Ahh now I see that I set myself up perfectly to be a fantasy fan. I loved the Magic Faraway Tree and RedWall series.

    There is also an absolutely fantastic book called the Hound of the Morrigan by Pat O’Shea which twists fantasy and Irish folk tales – totally outstanding. My absolute favourite for a long time. I read it at about 9 or 10. Magical fantasy story with a brother and sister as the main characters.

    I can see i had no hope really…

  3. Avatar Lor says:

    Xiagan: I came to Dianne Wynne Jones quite late, as I’m sure a lot of people did through “Howl’s Moving Castle”, so I haven’t really seen any of her other works. However, we are working on filling my cousin’s bookshelf (I had one, so she had to have one too), so I shall look into it. Thank you for the suggestion!

    Sarah: I know exactly what you mean; I used these series as examples as they’re the ones I grew up on. The O’Shea book sounds really intriguing though, I love indigenous histories, and I’m encouraging my cousin along the same route. So far selkies are her favourites. Thanks for the suggestions too, I’ll look into it for her!

  4. Avatar Henry Herz says:

    I’ll see you and raise you! 🙂 Not only did I write a book to introduce children to reading fantasy, I got them to help write the book. Our recently published children’s fantasy book. Nimpentoad is the tale of a courageous and resourceful little Nibling, who leads his tribe through the perilous Grunwald Forest, overcoming obstacles and encountering strange creatures along the way. Kids enjoy the adventure and stunning illustrations (see http://www.nimpentoad.com). Parents appreciate a story that emphasizes teamwork, creativity, perseverance, and leadership.

  5. Avatar the_hound says:

    Good starting point but you seem to stop short! Robin Jarvis’ Deptford Mice is an excellent next step point for when the kids become a bit jaded with Redwall, and of course the Hobbit and the Chronicles of Narnia MUST be read to all kids. Seriously, I am gonna petition and make this a law.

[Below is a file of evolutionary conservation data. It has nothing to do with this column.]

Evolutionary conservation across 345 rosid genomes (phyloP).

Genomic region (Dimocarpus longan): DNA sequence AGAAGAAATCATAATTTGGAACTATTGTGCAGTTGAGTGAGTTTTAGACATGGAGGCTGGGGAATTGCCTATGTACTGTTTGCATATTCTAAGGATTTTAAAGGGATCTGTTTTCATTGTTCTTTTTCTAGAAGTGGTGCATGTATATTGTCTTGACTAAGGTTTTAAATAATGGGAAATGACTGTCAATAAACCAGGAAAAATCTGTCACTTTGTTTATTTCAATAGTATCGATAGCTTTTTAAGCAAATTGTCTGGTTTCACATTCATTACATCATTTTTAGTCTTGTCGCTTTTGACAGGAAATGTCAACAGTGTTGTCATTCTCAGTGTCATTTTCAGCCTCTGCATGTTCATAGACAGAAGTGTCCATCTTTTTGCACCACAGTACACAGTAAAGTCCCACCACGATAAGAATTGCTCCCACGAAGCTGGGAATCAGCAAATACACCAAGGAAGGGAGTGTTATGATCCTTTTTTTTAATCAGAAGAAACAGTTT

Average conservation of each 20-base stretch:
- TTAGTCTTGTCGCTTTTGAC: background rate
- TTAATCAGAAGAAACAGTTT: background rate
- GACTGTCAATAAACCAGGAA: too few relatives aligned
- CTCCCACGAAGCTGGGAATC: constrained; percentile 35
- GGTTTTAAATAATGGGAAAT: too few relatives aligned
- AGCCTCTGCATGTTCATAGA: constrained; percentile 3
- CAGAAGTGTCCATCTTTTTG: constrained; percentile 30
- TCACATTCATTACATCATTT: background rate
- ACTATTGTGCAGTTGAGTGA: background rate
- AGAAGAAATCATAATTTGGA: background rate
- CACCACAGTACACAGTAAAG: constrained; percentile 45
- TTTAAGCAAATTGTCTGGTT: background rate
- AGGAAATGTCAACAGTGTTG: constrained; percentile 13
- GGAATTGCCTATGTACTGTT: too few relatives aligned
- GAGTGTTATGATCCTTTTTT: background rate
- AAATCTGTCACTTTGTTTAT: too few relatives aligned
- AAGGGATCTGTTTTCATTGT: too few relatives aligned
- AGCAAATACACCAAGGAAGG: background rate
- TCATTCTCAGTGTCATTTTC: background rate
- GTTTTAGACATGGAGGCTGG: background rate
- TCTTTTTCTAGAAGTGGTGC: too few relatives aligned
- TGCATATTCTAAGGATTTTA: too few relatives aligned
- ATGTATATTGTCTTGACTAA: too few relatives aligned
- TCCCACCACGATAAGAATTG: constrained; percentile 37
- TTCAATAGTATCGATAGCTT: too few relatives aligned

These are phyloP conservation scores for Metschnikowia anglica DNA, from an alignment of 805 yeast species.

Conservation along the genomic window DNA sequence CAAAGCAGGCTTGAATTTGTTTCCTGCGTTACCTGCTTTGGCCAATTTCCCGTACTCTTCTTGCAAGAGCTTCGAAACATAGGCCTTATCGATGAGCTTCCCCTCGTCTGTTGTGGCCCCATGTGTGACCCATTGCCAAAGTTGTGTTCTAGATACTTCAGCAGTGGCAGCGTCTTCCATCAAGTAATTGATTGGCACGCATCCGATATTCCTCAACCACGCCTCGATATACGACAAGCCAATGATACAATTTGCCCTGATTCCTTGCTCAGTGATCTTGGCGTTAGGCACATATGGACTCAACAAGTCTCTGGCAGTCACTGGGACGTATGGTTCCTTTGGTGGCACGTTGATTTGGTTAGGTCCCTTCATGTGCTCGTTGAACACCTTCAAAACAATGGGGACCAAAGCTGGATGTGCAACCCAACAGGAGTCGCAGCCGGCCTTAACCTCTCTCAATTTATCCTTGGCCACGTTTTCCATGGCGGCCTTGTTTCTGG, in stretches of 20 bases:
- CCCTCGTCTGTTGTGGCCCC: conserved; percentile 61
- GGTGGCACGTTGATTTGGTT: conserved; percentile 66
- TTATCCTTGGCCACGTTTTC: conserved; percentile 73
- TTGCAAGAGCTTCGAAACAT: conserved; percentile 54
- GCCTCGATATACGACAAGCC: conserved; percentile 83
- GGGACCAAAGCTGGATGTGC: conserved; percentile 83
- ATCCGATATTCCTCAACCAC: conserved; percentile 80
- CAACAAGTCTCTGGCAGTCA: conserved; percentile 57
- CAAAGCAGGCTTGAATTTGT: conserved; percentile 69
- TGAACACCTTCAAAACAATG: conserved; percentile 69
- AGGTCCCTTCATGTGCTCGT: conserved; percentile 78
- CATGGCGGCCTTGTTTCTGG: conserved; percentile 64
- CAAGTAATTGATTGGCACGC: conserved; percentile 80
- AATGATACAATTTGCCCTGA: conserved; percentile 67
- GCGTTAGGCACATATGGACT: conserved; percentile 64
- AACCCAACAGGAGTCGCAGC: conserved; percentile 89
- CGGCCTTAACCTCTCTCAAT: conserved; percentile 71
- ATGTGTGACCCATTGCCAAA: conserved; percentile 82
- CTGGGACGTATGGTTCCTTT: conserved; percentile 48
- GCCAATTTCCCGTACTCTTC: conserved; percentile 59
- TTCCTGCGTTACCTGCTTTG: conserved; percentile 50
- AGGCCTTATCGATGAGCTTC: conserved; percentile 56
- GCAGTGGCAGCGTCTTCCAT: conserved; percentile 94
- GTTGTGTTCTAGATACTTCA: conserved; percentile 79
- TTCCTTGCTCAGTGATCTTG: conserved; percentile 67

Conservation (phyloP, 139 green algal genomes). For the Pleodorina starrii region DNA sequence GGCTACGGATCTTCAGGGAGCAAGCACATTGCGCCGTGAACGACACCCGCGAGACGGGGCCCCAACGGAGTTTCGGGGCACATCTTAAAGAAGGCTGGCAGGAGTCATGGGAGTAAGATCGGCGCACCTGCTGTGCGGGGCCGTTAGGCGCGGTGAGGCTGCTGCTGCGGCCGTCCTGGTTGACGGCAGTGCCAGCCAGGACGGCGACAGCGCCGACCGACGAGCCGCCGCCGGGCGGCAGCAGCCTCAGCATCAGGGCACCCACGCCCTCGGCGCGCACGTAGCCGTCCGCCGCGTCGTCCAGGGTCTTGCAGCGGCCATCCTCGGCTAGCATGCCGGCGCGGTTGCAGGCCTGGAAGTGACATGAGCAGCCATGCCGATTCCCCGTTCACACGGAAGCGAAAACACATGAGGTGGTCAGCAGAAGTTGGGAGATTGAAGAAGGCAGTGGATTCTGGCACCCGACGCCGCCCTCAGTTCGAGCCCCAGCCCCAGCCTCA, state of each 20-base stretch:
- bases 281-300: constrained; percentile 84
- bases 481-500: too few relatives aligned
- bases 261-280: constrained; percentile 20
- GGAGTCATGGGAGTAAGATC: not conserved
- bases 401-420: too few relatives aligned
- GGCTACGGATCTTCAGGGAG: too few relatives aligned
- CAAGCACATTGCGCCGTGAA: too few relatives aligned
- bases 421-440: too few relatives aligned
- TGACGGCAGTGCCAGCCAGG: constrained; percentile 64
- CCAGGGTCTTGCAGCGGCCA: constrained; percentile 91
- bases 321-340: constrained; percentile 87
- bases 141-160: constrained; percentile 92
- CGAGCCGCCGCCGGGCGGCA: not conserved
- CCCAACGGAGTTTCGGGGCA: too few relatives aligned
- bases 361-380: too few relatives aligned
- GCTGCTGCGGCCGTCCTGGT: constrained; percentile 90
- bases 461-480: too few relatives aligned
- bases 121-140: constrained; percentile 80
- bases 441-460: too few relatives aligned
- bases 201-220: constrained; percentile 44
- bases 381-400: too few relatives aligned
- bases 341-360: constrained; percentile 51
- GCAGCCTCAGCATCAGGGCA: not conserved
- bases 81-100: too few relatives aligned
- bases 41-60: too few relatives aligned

6. Avatar Fellshot says:

    I’d also recommend Diana Wynn Jones. Her books are made of awesome regardless of what age you are. There’s also L Frank Baum. Even though his books are over a century old, Dorothy is still one of the best children’s lit characters ever. 🙂

  7. Avatar E. Kaiser says:

    I have to scream, “The Hobbit!” I was first introduced to Tolkien at the advanced age of seven, and Bilbo was a perfect stand in for me. I felt every inch of that journey, and my rambunctious brother was drawn in too. It was written in the first place as a children’s story, so I’m not that unusual.
    If the children in question have issues with the words, I guess that might be an issue. (Here’s a tip! Do what Mom accidentally did to me; start reading in Gollum’s cave… then say doubtfully; “Are you really interested in this?” If you get a resounding yes! Then start at the beginning again. ;- ) )

  8. […] Fantasy Faction (Laura Graham) on Children & Fantasy – The Introductory Phase. […]

  9. Avatar Lor says:

    Hound: I am in complete agreement about the Narnia thing. Even if Staples was a tad odd. And I agree this is just the start, but I badly ran out of words! Aretmis Fowl would have been in there too if I hadn’t 🙂

    Fellshot: The Wizard of Oz is my cousin’s favourite film at the moment, I shall definitely take the time to read the novel to her too.

    Kaiser: Ah yes, the Hobbit. I think it’s a tad too scary for the girls at the moment, but it’s definitely on the list for when they get a bit older, there’s no way they’re escaping that!

    Also thank you all for taking the time to read this and add suggestions, they are being duly noted and are really appreciated.